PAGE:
Geology is the basis for Agnew’s current work-in-progress, an ambitious three-dimensional project called The Age of Oil. Fascinated by the eons-long evolution of the earth’s oil resources — and, likewise, by present-day Americans’ flippant consumption of those resources — she conceives of a piece that’s part quilt and part sculpture. Showing off sketches and sample swatches, she grows excited as she describes the impending work: Thousands of wedge-shaped layers will be notch-cut and stacked 12 feet high, organized in groupings that represent distinctive periods of geologic history.

‘If I did the whole thing in fabric, it would be impossible for me to pay for,’ she says. ‘So I started thinking more along the lines of ‘garbology,’ doing something that’s the opposite of environmentally stupid.’ Newspaper, grocery bags, and recycled cotton batting are among the materials she’s proposing. In keeping with her passion for community participation, she may reach out to schools for help in constructing the piece; art students and science students alike, she reckons, could stand to gain from their involvement.

‘I never cared that much about science,’ she says. ‘This just came out because of thinking about oil, what it’s made out of. It’s so beautiful, and I’m really into beauty; I think politics are ugly. The only reason you’d care about anything is because you think it has some kind of beauty in it. . . . I live and breathe a certain amount of political concern, but it’s concern for things that I love and care about. You have to make things that are aimed at what you really love and care about, or it’s not going to ring anybody’s bell.’

Charles Kernaghan is the executive director of the nonprofit National Labor Committee, which illuminates and opposes unfair labor practices around the world. Some might remember Kernaghan as ‘the man who made Kathie Lee cry,’ a distinction he earned by uncovering the sweatshop conditions under which TV host Kathie Lee Gifford’s Wal-Mart clothing line was originally manufactured. He’s also the source of the photograph upon which Agnew’s Portrait of a Textile Worker is based, having snapped it covertly during an unannounced visit to a sweatshop in Bangladesh.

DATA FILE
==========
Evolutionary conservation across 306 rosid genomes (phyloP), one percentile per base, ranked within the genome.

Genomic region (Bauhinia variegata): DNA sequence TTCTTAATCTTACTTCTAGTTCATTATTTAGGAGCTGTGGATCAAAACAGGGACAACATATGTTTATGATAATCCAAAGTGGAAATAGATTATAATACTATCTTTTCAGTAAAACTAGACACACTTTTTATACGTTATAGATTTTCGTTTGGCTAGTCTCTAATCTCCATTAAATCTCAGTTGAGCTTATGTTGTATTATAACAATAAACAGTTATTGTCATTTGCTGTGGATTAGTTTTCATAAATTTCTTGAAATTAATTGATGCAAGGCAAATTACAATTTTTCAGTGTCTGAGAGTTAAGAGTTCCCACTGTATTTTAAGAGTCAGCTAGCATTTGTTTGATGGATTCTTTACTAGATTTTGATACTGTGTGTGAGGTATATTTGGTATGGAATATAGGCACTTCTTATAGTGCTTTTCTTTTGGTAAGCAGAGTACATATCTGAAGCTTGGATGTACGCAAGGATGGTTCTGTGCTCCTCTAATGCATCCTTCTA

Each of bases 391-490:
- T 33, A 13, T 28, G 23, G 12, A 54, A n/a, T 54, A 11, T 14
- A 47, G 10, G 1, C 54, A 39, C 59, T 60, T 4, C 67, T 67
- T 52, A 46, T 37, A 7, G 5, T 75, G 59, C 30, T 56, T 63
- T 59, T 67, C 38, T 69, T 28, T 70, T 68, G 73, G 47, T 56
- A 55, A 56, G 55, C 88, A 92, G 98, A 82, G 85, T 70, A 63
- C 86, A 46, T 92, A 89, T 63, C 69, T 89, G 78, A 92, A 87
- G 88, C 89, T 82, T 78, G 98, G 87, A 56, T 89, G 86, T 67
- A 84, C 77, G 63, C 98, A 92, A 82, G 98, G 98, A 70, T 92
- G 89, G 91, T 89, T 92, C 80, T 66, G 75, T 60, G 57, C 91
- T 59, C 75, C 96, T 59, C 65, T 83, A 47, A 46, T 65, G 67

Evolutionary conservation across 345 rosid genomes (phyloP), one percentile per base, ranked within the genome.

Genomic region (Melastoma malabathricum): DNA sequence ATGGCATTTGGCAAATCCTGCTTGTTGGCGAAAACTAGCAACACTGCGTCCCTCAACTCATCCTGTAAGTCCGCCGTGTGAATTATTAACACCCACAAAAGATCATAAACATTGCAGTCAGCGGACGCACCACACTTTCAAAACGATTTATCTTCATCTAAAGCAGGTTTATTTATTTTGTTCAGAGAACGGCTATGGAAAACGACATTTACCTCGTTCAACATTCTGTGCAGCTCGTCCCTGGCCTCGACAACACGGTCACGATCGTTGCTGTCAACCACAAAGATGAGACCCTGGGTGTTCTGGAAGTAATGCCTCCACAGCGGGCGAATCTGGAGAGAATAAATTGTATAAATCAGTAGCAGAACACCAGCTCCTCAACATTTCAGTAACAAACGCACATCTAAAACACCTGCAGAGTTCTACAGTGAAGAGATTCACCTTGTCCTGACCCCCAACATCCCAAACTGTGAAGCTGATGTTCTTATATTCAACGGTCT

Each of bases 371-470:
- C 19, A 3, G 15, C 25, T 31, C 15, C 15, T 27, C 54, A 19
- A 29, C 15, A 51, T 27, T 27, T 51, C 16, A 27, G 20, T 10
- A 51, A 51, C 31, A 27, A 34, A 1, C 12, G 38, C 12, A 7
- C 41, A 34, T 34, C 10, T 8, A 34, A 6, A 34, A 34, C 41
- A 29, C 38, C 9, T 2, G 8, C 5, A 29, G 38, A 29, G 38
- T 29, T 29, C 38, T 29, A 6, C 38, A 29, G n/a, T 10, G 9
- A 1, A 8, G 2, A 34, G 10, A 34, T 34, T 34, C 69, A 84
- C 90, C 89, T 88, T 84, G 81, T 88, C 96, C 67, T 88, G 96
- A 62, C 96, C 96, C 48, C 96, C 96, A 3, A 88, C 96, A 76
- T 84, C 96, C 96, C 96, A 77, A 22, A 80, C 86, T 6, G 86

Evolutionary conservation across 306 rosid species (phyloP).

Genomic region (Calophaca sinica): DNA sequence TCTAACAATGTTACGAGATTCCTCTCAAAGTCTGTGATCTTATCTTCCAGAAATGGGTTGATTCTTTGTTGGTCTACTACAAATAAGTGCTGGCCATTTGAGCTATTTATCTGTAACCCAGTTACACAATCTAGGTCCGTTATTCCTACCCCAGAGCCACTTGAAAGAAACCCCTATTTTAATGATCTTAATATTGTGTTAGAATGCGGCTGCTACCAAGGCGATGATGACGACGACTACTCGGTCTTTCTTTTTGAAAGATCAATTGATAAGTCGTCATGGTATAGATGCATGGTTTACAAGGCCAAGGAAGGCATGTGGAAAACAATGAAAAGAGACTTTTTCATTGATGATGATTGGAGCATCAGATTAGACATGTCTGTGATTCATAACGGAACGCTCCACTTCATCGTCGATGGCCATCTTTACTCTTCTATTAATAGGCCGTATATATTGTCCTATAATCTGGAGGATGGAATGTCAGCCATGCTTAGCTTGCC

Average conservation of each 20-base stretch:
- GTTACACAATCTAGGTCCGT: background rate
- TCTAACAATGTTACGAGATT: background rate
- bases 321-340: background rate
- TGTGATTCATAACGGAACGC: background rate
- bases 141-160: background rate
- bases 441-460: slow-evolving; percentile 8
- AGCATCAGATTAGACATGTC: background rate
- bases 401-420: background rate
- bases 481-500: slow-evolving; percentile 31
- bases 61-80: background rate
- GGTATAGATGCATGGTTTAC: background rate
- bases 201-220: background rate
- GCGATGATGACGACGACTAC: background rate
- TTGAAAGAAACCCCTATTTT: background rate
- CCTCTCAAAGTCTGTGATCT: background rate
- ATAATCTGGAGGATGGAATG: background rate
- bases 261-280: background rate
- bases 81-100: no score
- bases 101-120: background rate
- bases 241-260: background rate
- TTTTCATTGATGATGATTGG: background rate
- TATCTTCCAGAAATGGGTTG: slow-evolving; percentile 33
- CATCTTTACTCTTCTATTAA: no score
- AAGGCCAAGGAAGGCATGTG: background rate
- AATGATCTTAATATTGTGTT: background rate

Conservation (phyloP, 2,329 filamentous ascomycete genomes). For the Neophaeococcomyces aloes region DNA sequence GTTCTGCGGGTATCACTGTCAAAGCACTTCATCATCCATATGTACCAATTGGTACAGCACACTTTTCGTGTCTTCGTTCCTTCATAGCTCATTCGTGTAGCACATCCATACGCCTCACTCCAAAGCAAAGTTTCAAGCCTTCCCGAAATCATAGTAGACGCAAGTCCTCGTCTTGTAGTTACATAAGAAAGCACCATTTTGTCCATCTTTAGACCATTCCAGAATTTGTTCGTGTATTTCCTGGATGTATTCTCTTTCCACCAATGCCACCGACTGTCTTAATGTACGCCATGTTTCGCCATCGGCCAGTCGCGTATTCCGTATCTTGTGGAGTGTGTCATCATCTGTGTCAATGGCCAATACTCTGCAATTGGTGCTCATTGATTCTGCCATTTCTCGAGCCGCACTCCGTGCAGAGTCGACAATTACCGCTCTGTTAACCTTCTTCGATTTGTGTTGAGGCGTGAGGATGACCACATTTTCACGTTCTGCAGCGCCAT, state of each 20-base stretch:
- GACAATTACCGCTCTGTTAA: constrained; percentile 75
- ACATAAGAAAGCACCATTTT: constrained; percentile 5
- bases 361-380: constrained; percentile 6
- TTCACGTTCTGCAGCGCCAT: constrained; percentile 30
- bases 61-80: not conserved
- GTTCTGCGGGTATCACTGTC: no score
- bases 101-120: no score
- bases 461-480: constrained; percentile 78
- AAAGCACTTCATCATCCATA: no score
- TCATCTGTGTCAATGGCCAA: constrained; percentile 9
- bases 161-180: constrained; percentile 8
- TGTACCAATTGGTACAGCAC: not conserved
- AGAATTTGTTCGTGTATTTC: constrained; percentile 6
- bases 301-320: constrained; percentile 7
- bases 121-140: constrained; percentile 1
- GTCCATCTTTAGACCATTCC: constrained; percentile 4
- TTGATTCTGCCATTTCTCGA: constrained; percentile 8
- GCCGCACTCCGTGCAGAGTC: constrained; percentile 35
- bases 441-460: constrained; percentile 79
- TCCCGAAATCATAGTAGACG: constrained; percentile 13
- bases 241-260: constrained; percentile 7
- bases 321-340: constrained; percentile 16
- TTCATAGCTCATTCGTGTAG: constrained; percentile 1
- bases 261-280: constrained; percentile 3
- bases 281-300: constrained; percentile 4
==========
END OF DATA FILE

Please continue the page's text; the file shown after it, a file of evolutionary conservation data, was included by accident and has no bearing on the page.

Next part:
‘The best thing about Terese’s work is that it’s not just political,’ Kernaghan says. ‘It’s more than that. It gives people a window into the belief that they can be creative and do something significant, something out of the ordinary.’

Working with a friend, photographer Peter DiAntoni, Agnew created poster-size prints of Portrait of a Textile Worker to be sold at the Sharon Lynne Wilson Center for the Arts in Brookfield, Wisconsin, and on the National Labor Committee website, with proceeds going to aid garment workers in Bangladesh. Kernaghan says the posters have been as valuable as the original quilt in generating concern about the underlying labor issues. ‘You can have any opinion of the global economy, but if you look at that image, you are moved.’

For Agnew, that basic human connection is crucial: ‘I think it’s bullshit when you say you’re making political art but it’s obtuse or hermetic to the point of ‘What the hell are they talking about?’ ‘ she says. ‘Anything that’s really seriously political — meaning it’s really interested in changing the way people think or see things — has to be readily understood by anyone.’

James Diers is a writer and musician based in Madison, Wisconsin.